Septic DD - Inspect & Pump them all?

I’m under contract to purchase a park with 22-24 septic tanks. I just got a $8000 quote to inspect and pump the tanks, which seems crazy to me and wasn’t a cost I expected.

Is this normal? How are you handling septic tank inspections? Any recommendations?

You could require in your inspection / objection process to have the seller provide certification the tanks are in good working order and have been cleaned and given a clean inspection bill of health.
And is it very important to know private sewer systems are working perfect. Think of the EPA issues if they are not.
I just got a call from a fellow park owner who is having his MHP shut down due to a faulty private sewer issue.

I know it is common practice to pump septic tanks to “inspect” them. My question is what is the objective of the inspection? That is some what retorical. Tanks only need to be water tight. At manufacturing they fill them with water and let them sit for so many hours and see if they hold water. You cannot do this while they are in use so you are left with a pump down and a flash light visual inspection. Quality of this visual is all over the map. Is the flash light bright enough, can all areas of the tank be seen, is the guy in a hurry. The large cracks and breaks are easy to see but small cracks in hard to see areas are another deal.

So, the visual inspection process seems dirty, but not difficult or too technical

I just spoke with another person who quoted me $75-$100 per tank for the inspection, but no pumping. Seems the inspection should be good and if needs to be pumped, then ask the seller to get that completed.


The inspection I do is to measure the scum and sludge layers using a core sampler. In the last month or two there are two threads where I posted a video that explains everything about how the tanks work and how to take a core sampler. The guy who made the video sells the core samplers for $100.

I had to make my own because my tanks are so deep – 16 feet from the pipe opening to the bottom. It only took about an hour to make and cost about $80. I explain it and have a photo of it in one of the other threads.

Bottom line: don’t pump until you have taken a core sample and take core samples every 6 months or so – having a pumping scheduled is pumping blind.

Also having a guy pump it without taking a core sample might hide the fact that the old owner was not pumping when he should and let the sludge layer build up to the point where it was getting into the drain fields – not good, and is something that should effect the sales price.

The other test that I know about is using a tape measurer (from the dollar store) to measure the distance from the top of the out let pipe access to the water level. Then put the tape down into the water until you can hook it on the bottom of the outlet pipe. It should be about 17" below the water level, as I remember – better check with the county inspector or a tank manufacturer.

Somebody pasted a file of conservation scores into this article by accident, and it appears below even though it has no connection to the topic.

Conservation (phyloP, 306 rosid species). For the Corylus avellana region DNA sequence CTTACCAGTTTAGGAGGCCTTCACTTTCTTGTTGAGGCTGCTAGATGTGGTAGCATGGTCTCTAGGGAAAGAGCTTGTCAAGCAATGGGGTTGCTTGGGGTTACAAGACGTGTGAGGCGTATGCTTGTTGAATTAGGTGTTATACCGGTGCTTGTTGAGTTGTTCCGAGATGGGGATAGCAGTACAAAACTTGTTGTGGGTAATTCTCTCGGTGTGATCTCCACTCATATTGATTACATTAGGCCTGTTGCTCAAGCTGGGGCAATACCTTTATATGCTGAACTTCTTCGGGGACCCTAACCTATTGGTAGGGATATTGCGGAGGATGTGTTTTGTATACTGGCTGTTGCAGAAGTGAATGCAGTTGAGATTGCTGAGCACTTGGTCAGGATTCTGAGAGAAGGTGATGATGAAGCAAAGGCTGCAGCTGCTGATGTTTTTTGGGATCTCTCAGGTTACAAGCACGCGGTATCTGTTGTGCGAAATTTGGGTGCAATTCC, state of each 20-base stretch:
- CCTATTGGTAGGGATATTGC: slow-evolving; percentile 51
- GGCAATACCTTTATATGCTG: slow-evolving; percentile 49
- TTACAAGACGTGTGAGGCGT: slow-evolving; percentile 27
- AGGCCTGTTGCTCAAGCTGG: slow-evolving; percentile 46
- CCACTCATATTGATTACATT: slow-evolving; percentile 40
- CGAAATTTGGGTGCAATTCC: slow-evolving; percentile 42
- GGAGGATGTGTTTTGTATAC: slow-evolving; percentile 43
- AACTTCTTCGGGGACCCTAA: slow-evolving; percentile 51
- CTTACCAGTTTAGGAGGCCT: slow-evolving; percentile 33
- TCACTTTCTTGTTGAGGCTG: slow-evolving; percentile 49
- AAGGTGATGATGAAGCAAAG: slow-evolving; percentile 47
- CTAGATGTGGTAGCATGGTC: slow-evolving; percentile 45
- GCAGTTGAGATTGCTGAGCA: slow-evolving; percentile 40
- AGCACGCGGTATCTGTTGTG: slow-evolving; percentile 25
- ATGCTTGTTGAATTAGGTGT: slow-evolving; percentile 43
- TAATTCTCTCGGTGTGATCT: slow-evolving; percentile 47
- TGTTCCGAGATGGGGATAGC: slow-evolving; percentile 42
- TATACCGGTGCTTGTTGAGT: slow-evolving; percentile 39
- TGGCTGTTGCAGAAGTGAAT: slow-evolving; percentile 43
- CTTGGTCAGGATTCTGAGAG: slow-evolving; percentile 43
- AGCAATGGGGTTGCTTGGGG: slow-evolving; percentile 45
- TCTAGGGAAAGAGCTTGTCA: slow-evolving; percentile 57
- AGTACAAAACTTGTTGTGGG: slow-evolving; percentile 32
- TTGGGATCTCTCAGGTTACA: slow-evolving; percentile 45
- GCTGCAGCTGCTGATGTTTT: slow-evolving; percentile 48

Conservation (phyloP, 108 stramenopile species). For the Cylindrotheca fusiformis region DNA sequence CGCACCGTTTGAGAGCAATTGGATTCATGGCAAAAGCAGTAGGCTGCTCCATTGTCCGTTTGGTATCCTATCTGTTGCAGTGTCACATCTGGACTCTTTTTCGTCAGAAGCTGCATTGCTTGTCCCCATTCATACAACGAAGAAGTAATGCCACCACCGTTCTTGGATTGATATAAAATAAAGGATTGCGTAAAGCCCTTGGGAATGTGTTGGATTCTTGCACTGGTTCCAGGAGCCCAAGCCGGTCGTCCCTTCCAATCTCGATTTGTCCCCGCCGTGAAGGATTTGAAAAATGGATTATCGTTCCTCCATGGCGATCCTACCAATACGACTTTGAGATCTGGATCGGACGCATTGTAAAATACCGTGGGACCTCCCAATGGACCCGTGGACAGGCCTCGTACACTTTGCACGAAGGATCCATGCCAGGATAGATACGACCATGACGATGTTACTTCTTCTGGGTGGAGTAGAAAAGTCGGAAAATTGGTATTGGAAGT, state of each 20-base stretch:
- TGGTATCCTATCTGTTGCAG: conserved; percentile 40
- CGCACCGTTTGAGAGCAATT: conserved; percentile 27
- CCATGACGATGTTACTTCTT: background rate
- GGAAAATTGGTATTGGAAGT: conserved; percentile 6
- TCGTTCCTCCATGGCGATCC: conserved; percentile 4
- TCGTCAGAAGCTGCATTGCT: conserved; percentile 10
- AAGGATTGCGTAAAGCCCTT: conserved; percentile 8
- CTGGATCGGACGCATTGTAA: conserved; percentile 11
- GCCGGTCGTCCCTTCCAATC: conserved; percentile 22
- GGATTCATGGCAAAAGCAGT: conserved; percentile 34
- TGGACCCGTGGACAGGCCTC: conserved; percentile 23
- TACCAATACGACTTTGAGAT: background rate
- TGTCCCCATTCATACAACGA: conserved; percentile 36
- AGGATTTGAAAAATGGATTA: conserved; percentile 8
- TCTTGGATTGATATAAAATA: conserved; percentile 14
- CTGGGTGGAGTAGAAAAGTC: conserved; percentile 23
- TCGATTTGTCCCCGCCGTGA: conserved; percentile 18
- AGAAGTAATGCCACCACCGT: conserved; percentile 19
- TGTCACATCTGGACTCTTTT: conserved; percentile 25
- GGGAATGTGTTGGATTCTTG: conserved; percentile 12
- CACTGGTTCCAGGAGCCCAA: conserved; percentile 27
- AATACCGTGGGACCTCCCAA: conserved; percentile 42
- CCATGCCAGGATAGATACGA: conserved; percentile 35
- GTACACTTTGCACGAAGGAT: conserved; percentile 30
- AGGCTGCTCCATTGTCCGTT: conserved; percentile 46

If you can’t find the old posts about septic tanks let me know and I will dig up the info again.

HI Randy
I’ve seen that video and love it. Thanks for the additional advice here.

The $100 one seems like you wont get much of anything. Tanks are pretty straight forward but you will most likely need a professional to locate the distribution boxes and map out the drain fields. How may drain fields do you have?

Every dollar spent on due dilligence usually pays back a minimum of 10 fold. It gives peace of mind if it all checks out. If not you can use the written report from an expert to get a better price… I know its tempting to cut corners but the risk is to great.

So I found the company that’s been handling the septic tanks for the past 15 years. Would you get a 3rd party inspection still? Or get health of systems, pumping history etc from them?

Depends :slight_smile: when you talk to the company that has done the work in the last 15 yrs do they sound like a solid company? Do some digging on the company, any deq fines… law suites, if everything checks out I would use them to do the inspections. If not I would still get as much information from them, pumping history, invoices for any work… Most companies know their business and are good at what they do. If you can talk to the field guys who regularly visit the park you can get a gold mine of info. Well worth the price of an inspection just to bs with them about the park. This requires you to be present for the inspection and it really helps if you come dressed to work. Grab a shovel and help them dig up the distribution boxes or tank lids. If you show up in a suite and tie not so much info flows your way. Everyone wants to indentified with and appreciated.

1 Like